Sarah Schäfer is a Research Data Specialist and Digital Curator, and began working at UWC in 2020. She is based with eResearch and works very closely with the Research Support and Scholarly Communications team at the Library.
Her background is in digital cultural heritage, and her career in photography is what initially drew her to discover a research interest in digital cultural heritage. Her MPhil in Digital Curation focused on cultural heritage in the context of South African museums, and the digital transformation of museums and cultural heritage. She has an interest in digital archives, collections management and the intersection of the arts and computing.
Sarah loves that the realm of digital curation draws and benefits from knowledge in diverse areas, and involves more than cursory understandings of archiving and research data – it requires theoretical understanding and practical applications of various aspects, including Open Access, data repositories, data handling, media and formats, metadata and research data management.
Sarah is a founding member of the Network for Digital Humanities in Africa, and is a certified Carpentries Instructor.
The UWC eResearch Office, in collaboration with ICS and the Library is pleased to announce that UWC is now a partner in the REDCap Consortium, and UWC researchers can benefit from the broad range of data collection functionality that REDCap offers. At its most simple, REDCap is a web-based interface that empowers researchers to take control of their data collection work. Find out more about REDCap here.
REDCap is an application that was originally created in 2004 to support a small group of clinical researchers who needed a secure data collection tool (that met HIPAA compliance standards). The REDCap Consortium was launched in 2006, and today it is used as a secure method of flexible yet robust data collection by thousands of researchers at institutions around the world. REDCap is a neutral data collection platform, able to capture any type of data, for any purpose.
To access REDCap, go to https://redcap.uwc.ac.za/ and use your UWC Network (Novell) login details (i.e. the same ones you would use to access iKamva).
The Bill & Melinda Gates Foundation continues to work with the public and private sectors in the global response to COVID-19.
The International COVID-19 Data Alliance (ICODA) and the Bill & Melinda Gates Foundation’s Grand Challenges initiative, supported by the COVID-19 Therapeutics Accelerator, are announcing an open funding call for research studies to accelerate knowledge of COVID-19 through data science: Grand Challenges ICODA COVID-19 Data Science. Register for an informational workshop to be held on January 7, 2021 (14:00 UTC), and the grant application deadline is January 19, 2021
Researchers can register for an informational workshop to be held on January 7, 2021 (14:00 UTC), and the grant application deadline is January 19, 2021.
“We invite you to read summaries of the grants awarded to date through Grand Challenges initiatives with the Gates Foundation as funder or co-funder and to explore an interactive world map of projects across the broader Grand Challenges funding partner network.If you have a great idea for one of the open opportunities, please apply. If you know someone else who has a great idea, please forward this message so they can apply and sign up on our Grand Challenges website for email updates with the latest opportunities. We look forward to receiving innovative ideas from around the world.”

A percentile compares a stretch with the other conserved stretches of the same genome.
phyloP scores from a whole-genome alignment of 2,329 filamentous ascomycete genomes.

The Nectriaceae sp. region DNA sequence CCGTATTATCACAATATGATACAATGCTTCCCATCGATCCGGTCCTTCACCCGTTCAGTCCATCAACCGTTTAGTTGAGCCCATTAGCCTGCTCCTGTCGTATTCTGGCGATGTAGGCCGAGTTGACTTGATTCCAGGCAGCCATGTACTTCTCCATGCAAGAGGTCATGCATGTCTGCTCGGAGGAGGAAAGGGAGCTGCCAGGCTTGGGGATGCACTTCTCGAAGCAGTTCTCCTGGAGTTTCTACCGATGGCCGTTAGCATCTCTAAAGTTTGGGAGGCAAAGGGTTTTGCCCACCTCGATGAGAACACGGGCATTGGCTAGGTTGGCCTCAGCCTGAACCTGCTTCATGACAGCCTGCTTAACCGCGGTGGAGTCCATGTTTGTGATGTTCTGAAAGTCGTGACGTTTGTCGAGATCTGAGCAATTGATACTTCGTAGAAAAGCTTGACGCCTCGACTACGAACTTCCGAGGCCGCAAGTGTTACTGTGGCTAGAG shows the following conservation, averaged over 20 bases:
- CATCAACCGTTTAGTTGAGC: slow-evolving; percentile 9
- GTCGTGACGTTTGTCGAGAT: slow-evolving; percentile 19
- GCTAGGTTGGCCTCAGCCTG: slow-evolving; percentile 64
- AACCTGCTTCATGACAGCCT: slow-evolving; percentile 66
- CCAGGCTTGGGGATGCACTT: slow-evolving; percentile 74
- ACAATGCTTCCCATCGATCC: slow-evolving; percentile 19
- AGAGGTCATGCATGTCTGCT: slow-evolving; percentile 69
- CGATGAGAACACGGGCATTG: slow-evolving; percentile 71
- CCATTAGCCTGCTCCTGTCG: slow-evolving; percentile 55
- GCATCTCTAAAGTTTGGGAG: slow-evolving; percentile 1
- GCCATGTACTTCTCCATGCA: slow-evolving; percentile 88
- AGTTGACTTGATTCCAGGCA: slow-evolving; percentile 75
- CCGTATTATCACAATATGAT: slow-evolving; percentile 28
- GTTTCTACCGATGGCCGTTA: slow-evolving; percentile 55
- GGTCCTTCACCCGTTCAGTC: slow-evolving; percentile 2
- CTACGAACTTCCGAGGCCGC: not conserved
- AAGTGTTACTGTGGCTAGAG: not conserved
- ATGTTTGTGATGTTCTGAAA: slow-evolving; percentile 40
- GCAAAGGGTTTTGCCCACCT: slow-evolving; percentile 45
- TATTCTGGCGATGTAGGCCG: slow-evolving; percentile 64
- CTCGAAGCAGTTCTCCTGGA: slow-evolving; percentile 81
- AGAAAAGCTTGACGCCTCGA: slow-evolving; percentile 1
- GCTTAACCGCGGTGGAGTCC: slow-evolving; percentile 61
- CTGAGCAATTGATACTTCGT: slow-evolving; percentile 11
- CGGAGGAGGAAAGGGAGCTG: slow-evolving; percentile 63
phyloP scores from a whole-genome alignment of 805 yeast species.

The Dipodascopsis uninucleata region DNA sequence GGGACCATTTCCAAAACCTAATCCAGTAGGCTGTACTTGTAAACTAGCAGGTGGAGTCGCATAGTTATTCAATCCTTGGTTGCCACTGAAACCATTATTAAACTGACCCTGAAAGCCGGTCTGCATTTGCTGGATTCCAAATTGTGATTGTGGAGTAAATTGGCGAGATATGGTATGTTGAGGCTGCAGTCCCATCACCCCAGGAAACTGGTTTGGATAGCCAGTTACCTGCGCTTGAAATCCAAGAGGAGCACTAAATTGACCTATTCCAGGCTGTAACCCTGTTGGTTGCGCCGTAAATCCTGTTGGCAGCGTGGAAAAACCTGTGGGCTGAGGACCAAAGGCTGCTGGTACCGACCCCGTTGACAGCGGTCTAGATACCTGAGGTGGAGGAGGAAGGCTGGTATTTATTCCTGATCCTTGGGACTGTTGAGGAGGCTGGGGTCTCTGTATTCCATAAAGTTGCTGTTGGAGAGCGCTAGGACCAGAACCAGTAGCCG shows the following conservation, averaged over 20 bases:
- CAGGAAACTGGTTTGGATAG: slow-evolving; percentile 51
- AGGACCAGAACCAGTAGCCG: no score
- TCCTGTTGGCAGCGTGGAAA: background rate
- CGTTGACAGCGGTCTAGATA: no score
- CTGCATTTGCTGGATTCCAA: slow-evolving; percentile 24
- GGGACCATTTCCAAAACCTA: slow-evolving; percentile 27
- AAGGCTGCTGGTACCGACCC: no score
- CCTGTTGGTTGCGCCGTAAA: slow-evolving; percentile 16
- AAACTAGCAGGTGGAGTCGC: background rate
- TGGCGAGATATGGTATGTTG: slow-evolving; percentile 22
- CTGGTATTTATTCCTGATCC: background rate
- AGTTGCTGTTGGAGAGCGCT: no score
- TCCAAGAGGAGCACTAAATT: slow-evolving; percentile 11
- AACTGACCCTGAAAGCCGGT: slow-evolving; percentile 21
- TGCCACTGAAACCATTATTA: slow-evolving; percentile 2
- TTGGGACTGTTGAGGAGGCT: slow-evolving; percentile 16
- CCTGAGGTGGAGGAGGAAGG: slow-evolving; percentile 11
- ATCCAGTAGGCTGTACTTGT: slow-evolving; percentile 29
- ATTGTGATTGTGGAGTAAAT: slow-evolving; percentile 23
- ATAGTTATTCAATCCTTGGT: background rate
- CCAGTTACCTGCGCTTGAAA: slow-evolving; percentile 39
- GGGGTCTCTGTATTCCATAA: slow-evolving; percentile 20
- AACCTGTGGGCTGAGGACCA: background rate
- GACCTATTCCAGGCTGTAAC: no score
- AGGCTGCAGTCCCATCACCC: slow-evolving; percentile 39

To learn more about the foundation’s broader work and how COVID-19 is being addressed across the foundation, visit the foundation’s website and sign-up for The Optimist newsletter. See videos of the plenary sessions at the 2020 Grand Challenges Annual Meeting, for the first time in virtual format and with a focus on addressing the current pandemic and using partnerships and lessons learned to speed progress across a broad range of global health and development goals.
My name is Frederic Isingizwe, I am a research scientist and science communicator, most specifically within the area of modern computational methods to enable carrying out data-driven research efficiently. I have a special interest in the application of data science methods and artificial intelligence in any way that helps improve the quality and sustainability of life in the world.
My higher education span Physics, Mathematical Sciences and Electronic Engineering (MScEng and PhD). While a graduate candidate, I was involved in research on superconductor devices, applied spectroscopy and bio-systems modelling, managing a postgraduate research laboratory for biological sensors and nano-devices development. Upon completion, I assumed a role for technical advisory and research support for postgraduate students in sensors development and applications research projects.
Since then, I was a postdoctoral research fellow under the South African research chair in postharvest technology at Stellenbosch University. While there, I applied machine learning methods on spatial and multi-wavelength spectral data to advance non-destructive techniques for quality testing and control in postharvest production environments.
I have now joined the eResearch Office at UWC as an eResearch Scientist, and my comprehensive role is to help bring its mission to a success.
Some of my work: Google Scholar | Science Communication | Github